florida keys manatee

American Crocodiles and Florida Keys Manatees in the Everglades

Flamingos Everglade National Park Canoes 300x200

Everglades National Park at Flamingo

People will tell you that there are no crocodiles that live in the wild in the continental United States but “people be wrong.” How do I know this? Because we visited several more national parks in Florida yesterday, and not only did I learn about the distinctions between alligators vs. crocodiles, but I actually spotted a crocodile swimming in the canal in front of the Marina store at the Flamingo Visitor Center in Everglades National Park.

In my excitement to capture him on film, I ran around the entire cement rectangle. When I first noticed the crocodile, he was swimming away from the dock in front of the Marina store where I was standing with camera in hand and clutching a cheap-ass pink Everglades T-shirt made in Haiti. I figured that if I could get to the other side of the marina before he did, I could shoot a great photo of his entire silvery body and beautiful whopping big head. Panting, I scampered down the ramp and gingerly tiptoed out on the dock.

Crocodiles live in ocean water. Flamingo, Florida, is about the northern-most point in the United States where a crocodile will venture because that’s where the salt water meets fresh water. You can easily tell the difference between an alligator and crocodile because a crocodile’s teeth hang out and are bared, whereas an alligator keeps her teeth neatly tucked inside her lips. Crocodiles are also more gray with a slight hint of green and alligators are black or dark gray. But it’s the teeth that easily differentiate.

The crocodile was mesmerizing. Big ol’ eyes staring. Staring at me. Uh-oh, he saw me. I temporarily forgot that I was standing on the dock with my camera in hand, switched to the On position, ready to shoot. The minute I raised my camera to my eye, the crocodile slipped under the brackish water. I captured a a sinking silver streak.


Elizabeth Weintraub’s Manatee Made in China

All was not lost at the Flamingo Visitor Center. On the other side, where the boats are put into the water, some guy pulling up his canoe looked at us and asked: What does a manatee look like? Here, I had completely written off getting to see a Florida Keys manatee in the wild. I was so certain we would not see a manatee that I bought a small plastic manatee made in China at the national park at Biscayne Bay just so I could take a picture of it. See, the thing is if you spot a manatee in the Everglades, you most likely only see a snout sticking up through the water and, from a distance, it can look like a a coconut. Receiving an opportunity to actually see a manatee up close was very unlikely.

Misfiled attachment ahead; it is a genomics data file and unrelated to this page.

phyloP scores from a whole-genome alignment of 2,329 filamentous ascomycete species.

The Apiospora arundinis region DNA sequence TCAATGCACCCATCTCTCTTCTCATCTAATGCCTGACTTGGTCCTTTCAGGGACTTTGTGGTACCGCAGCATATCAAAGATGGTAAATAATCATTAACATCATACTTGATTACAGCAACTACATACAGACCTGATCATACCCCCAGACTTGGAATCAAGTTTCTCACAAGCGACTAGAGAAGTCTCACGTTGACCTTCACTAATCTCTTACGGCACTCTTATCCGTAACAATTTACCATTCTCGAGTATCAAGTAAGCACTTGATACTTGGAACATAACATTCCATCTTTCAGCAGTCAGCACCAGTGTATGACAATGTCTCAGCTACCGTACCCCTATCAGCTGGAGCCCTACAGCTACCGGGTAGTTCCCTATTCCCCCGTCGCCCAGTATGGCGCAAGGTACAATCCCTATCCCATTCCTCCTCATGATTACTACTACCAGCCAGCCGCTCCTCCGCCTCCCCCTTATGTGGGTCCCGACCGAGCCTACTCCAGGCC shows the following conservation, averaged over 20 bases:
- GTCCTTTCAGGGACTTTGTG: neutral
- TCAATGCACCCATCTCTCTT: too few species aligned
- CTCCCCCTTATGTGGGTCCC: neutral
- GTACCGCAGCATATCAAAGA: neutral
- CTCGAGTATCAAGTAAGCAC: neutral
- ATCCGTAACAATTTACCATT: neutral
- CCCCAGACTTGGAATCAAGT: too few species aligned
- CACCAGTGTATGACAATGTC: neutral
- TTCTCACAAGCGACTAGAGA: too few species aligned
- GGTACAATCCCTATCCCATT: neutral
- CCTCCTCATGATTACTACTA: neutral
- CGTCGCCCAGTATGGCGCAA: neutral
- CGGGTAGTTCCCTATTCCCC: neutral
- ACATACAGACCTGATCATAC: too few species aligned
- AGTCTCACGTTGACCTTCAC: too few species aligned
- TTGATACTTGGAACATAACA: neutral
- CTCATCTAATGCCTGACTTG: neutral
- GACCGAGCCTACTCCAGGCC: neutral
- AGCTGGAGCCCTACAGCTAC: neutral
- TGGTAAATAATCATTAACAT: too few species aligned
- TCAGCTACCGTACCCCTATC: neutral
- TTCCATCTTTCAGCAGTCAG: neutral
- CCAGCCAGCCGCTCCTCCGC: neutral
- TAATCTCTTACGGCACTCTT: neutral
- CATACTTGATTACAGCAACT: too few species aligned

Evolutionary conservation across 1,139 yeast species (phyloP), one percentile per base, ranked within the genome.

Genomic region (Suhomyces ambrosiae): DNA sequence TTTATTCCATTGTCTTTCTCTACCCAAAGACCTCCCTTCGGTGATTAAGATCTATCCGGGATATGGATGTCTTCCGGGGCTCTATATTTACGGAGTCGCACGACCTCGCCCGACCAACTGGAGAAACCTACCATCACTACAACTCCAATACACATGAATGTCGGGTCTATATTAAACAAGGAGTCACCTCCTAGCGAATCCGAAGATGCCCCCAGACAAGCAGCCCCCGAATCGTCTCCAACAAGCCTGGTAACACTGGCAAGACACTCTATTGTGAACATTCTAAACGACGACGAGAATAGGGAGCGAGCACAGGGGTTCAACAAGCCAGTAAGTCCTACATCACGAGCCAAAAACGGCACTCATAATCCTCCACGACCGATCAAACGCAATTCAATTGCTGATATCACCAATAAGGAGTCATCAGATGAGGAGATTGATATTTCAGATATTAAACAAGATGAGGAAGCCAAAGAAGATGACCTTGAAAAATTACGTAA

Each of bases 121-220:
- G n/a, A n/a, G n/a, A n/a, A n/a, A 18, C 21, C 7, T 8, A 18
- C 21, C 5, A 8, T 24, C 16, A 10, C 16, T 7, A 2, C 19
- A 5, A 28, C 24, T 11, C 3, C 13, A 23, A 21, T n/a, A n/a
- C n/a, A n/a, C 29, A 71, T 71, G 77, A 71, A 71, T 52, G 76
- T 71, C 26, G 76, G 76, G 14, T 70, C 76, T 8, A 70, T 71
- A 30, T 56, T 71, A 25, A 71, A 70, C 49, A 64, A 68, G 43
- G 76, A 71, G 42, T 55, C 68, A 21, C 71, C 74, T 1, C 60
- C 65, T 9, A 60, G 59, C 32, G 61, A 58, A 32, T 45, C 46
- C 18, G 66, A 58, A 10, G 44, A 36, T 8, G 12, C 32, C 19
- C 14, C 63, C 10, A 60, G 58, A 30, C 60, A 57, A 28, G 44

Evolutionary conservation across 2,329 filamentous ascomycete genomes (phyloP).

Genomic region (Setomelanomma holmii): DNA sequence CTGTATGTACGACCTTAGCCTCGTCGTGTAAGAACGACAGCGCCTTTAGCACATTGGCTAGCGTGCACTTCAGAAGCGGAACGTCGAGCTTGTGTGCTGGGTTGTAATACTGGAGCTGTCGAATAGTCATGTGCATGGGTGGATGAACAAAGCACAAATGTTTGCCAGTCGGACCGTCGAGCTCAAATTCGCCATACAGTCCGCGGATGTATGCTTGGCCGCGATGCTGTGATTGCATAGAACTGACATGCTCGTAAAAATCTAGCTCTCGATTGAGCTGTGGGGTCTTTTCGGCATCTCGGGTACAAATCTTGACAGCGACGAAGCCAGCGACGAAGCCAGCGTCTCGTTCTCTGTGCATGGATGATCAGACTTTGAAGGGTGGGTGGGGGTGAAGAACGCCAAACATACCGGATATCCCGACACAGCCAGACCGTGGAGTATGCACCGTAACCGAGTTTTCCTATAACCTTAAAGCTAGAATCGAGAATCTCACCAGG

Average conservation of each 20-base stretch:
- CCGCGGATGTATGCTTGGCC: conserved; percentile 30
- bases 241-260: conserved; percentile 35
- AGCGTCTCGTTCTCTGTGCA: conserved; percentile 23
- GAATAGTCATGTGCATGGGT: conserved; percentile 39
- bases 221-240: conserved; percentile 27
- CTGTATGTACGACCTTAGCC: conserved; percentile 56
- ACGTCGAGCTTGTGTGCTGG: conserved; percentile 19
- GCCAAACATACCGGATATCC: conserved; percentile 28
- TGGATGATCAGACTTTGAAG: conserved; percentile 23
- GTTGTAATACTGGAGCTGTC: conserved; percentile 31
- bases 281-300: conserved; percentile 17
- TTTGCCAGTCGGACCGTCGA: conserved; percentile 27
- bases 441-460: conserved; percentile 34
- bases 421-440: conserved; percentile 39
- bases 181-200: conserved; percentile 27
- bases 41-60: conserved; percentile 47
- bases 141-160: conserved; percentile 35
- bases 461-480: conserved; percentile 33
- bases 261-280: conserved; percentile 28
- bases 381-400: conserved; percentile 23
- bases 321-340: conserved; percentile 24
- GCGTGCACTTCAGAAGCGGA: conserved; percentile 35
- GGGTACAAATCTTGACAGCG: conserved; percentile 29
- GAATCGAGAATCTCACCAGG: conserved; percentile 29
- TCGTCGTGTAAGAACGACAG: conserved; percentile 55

But there she was. Right next to the dock. Poking that cute little nose up through the filthy water littered with trash and cigarette butts. My very own Florida Keys manatee. She said: Hi, do you have any Grey Poupon? They will eat small fish but these mammals are primarily vegetarians.

Florida Keys Manatee

Florida Keys Manatee at Flamingo Visitor Center

Manatees are protected in Florida. They are endangered. Careless boaters run over them and leave big gashes on their backs. Probably the single biggest issue that causes a reduction in the number of manatees in Florida is loss of habitat. They can grow to 800 to 1200 pounds. Their closest relative is the elephant, and they are so danged sweet-looking and inquisitive that you can’t help but want to pet them.

A skinny little boy who didn’t quite reach my waist, bouncing a head of soft black curls, said he wanted to jump into the water and hug the manatee. When I asked if he could swim and he shook his head No, his sister volunteered to help him swim — that’s how badly these kids hanging out at the dock wanted to play with a Florida Keys manatee. The thought crossed my mind that I could jump in the water myself, but without any food to entice the mammal, I suspected the manatee would swim away.

See, I may have the instincts of a child at times, but I possess at least one thing that children do not. Foresight.

Photos: Elizabeth Weintraub, Everglades National Park at Flamingo

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